Friday, October 22, 2010

What’s a POMO, and Why Does it Matter?

Lately there’s been a new acronym running through investment research we have been reading, and it is “POMO.” POMO stands for Permanent Open Market Operation. When you hear the Fed is executing a POMO for a certain amount, they are simply buying Treasury securities and the proceeds add reserves to the banking system permanently, as opposed to other temporary measures they may use. The Fed is entering into these transactions to ensure that its balance sheet doesn’t contract at a time when economic growth is still lagging, and price stability is at risk to lower prices.

For weeks the Fed has been using these POMOs, and we’ve been reading certain analysts that believe the market is reacting to the size of the daily POMOs. We recently asked one of the analysts we follow, Bill King, why he thought these POMOs mattered so much to the markets given the fact that the Fed is simply maintaining the size of the balance sheet. Below is a summarized version of Bill’s response to our question.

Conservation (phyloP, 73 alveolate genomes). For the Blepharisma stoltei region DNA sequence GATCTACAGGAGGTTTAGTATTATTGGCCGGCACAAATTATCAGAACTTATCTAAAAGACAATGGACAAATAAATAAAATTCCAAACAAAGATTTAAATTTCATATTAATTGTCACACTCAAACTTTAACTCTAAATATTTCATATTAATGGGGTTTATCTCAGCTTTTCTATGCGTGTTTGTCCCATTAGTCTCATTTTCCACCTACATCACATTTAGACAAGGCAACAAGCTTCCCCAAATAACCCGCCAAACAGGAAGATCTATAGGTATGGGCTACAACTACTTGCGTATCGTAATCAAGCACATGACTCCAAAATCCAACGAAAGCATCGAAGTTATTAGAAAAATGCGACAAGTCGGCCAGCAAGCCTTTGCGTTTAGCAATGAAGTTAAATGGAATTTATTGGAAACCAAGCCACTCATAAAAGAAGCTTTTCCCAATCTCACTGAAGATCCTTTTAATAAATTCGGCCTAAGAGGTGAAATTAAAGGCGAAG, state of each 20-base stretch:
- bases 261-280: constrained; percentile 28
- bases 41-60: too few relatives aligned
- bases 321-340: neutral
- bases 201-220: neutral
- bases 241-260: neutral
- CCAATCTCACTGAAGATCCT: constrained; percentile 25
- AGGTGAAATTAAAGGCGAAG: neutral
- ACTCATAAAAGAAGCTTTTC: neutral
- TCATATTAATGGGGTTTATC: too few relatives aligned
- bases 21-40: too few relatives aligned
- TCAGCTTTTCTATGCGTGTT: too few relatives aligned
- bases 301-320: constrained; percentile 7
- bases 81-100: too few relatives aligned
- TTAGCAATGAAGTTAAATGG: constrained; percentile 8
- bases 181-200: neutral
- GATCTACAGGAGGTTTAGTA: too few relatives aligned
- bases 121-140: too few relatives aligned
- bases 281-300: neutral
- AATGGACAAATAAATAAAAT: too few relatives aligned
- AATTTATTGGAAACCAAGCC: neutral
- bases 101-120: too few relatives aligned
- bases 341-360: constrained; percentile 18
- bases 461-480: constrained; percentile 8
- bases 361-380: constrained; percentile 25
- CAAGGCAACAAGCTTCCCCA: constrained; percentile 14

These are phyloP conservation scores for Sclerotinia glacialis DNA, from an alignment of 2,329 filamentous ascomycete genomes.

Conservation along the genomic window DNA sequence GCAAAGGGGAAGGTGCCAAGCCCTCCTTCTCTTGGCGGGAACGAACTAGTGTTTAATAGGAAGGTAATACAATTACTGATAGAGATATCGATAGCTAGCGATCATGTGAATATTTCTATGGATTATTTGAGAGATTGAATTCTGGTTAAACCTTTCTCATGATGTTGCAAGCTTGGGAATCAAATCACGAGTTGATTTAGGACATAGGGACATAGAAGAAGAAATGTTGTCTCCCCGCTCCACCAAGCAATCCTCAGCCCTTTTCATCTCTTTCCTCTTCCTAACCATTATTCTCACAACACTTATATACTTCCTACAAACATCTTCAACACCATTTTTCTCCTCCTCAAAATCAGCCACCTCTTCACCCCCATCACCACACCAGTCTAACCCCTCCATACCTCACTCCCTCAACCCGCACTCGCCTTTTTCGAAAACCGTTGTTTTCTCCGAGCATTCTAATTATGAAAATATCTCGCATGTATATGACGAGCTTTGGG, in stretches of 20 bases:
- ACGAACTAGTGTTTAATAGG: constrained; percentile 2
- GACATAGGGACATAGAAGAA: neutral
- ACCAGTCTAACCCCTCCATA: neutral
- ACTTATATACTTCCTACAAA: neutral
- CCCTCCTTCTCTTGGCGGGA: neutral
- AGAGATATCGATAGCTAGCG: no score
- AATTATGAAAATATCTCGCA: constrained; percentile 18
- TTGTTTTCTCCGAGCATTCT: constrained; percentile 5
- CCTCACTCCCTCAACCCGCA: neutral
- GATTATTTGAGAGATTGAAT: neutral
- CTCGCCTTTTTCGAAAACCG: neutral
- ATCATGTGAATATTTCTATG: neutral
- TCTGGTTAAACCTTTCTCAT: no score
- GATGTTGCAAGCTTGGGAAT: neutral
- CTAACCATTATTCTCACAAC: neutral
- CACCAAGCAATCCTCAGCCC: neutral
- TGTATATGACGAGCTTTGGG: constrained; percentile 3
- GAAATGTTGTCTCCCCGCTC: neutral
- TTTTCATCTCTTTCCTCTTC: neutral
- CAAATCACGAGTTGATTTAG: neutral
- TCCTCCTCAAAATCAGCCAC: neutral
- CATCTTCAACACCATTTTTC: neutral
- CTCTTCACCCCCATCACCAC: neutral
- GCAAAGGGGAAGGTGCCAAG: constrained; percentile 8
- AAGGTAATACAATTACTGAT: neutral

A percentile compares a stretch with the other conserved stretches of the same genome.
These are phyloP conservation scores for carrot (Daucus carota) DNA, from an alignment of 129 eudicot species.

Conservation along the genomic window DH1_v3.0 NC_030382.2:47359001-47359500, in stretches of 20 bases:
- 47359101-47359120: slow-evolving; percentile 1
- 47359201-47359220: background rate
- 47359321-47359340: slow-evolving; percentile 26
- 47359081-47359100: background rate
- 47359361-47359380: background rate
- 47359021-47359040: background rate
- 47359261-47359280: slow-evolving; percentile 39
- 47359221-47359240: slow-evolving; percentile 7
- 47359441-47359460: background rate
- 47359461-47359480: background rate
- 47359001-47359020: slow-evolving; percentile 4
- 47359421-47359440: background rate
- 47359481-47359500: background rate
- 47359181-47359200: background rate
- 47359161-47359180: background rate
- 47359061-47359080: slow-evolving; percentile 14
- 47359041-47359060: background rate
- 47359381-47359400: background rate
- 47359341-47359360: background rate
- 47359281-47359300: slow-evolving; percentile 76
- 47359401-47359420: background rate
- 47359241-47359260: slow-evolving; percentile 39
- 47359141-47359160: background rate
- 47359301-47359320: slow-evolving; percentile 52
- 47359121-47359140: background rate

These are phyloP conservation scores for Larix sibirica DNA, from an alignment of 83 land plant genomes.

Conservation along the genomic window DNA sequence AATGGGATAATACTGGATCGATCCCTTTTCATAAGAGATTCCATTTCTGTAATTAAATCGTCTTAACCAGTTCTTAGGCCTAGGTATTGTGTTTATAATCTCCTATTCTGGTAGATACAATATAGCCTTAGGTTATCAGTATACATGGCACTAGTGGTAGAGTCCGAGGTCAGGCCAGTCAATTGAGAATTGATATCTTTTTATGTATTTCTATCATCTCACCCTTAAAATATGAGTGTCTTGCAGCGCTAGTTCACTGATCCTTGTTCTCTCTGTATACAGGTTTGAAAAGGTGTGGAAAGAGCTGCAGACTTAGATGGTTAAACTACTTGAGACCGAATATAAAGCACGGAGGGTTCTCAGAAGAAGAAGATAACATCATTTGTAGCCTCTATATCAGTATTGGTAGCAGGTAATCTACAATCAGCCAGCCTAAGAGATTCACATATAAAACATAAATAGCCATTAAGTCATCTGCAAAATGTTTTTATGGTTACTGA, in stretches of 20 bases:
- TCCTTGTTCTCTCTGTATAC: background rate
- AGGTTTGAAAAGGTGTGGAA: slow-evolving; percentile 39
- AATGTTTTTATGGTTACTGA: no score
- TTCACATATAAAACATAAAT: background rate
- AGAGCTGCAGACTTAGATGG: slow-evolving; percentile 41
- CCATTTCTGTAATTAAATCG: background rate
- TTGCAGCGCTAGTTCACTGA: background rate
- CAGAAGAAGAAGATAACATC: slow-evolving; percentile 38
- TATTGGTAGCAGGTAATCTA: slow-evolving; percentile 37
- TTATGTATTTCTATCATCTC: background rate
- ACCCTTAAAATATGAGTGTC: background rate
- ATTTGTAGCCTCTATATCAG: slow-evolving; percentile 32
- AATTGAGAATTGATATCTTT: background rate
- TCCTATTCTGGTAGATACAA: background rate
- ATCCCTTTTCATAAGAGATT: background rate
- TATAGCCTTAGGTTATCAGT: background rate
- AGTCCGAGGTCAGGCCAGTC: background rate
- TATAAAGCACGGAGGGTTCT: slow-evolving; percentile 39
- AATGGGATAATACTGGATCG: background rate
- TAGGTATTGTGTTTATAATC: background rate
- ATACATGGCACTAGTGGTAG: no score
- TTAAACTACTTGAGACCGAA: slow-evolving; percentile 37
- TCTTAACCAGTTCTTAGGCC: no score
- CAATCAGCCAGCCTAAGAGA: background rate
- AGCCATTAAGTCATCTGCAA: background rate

1. The Fed is entering into larger POMO’s than necessary to account for the bleed off of agency mortgage-backed securities. In his opinion, the first round of quantitative easing (QE1) never ended.

2. Money desks that control Wall Street must invest this new liquidity in the system, and at very highly leveraged multiples.

3. Traders respond reflexively to more juice equaling higher assets prices.

At Pinnacle Advisory Group, we can’t claim to know exactly how much POMOs are affecting daily movements in the market. But we can claim to constantly be evaluating and adjusting our views of financial markets based on new information and constantly changing conditions.